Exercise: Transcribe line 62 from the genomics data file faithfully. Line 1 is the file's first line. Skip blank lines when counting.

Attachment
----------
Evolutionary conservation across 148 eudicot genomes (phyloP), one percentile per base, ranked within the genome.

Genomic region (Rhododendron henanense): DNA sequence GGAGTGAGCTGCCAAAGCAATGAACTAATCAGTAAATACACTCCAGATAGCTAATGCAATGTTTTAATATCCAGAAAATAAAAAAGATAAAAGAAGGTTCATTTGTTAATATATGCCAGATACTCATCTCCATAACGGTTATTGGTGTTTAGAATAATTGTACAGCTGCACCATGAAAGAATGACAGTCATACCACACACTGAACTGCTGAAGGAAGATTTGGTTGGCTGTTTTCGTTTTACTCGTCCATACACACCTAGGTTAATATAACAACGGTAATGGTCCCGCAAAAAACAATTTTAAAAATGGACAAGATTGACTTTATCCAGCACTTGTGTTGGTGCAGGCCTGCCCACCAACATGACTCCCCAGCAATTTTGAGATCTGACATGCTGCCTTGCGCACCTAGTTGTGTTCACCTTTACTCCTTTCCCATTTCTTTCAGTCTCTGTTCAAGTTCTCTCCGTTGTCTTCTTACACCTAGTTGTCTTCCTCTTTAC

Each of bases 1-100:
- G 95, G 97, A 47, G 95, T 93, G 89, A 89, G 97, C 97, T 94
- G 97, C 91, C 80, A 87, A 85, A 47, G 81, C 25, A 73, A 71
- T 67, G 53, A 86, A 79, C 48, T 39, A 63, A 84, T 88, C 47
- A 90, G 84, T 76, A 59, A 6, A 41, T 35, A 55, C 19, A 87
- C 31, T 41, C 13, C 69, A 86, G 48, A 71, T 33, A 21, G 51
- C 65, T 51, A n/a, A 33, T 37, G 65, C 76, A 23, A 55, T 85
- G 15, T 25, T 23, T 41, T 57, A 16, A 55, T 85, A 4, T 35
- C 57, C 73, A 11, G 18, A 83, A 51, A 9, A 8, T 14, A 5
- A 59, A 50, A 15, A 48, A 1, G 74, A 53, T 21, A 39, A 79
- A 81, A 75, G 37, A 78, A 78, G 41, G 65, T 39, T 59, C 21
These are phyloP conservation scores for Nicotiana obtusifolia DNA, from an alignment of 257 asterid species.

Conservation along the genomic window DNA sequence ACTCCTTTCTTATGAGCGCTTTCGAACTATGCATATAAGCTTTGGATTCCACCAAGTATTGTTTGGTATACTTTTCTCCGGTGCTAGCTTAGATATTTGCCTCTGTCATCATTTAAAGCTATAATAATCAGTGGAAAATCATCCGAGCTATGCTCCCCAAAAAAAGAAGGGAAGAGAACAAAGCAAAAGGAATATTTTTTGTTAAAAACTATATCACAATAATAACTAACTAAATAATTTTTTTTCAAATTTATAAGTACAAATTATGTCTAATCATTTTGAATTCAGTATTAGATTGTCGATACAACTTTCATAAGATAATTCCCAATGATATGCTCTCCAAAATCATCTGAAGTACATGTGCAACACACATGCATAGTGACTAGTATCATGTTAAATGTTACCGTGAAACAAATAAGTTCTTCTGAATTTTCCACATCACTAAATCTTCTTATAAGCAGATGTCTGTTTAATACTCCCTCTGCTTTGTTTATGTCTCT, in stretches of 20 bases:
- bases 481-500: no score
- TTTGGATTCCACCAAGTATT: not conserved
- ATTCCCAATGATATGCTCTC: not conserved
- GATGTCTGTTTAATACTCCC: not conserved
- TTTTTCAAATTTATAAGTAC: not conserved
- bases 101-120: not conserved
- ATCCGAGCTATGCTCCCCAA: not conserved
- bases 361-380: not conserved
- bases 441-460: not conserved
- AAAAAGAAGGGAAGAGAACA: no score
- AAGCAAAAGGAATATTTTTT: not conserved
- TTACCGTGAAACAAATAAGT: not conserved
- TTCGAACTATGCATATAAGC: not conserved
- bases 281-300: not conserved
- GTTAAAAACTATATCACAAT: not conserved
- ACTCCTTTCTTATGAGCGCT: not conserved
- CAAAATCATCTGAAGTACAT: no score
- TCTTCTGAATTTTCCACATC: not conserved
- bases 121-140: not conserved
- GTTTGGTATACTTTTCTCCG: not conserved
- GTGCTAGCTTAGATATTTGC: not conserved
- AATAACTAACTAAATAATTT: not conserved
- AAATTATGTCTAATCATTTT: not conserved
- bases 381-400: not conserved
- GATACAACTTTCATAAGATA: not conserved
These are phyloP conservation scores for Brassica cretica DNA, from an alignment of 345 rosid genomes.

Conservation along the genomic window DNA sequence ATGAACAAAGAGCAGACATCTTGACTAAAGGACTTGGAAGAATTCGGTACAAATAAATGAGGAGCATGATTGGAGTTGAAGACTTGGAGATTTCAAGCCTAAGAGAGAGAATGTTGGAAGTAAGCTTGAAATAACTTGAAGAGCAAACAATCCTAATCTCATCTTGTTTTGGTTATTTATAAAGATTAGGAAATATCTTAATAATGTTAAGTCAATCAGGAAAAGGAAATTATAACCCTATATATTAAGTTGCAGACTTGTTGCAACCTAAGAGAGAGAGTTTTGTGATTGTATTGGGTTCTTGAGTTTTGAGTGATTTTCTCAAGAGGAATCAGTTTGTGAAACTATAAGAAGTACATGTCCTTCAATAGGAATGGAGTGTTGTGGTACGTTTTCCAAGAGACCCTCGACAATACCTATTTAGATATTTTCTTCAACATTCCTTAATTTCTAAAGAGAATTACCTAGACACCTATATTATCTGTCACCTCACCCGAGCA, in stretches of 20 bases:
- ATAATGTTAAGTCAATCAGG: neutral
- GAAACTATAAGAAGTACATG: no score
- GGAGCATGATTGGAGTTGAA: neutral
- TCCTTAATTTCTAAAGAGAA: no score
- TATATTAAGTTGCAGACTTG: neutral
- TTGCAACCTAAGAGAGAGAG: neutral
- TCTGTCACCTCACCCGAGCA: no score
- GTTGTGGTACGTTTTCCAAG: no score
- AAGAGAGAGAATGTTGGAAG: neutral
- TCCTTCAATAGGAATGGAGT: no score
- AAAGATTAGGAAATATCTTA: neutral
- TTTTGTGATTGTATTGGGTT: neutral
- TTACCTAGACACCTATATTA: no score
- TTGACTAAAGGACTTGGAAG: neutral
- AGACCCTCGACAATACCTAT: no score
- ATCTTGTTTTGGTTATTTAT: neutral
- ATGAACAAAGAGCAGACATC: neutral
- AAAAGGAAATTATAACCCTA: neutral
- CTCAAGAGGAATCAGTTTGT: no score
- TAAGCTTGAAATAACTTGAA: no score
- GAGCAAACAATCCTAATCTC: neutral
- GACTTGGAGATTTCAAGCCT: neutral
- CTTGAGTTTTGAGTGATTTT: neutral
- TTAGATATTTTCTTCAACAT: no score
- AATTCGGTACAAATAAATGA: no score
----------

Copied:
- TAAGCTTGAAATAACTTGAA: no score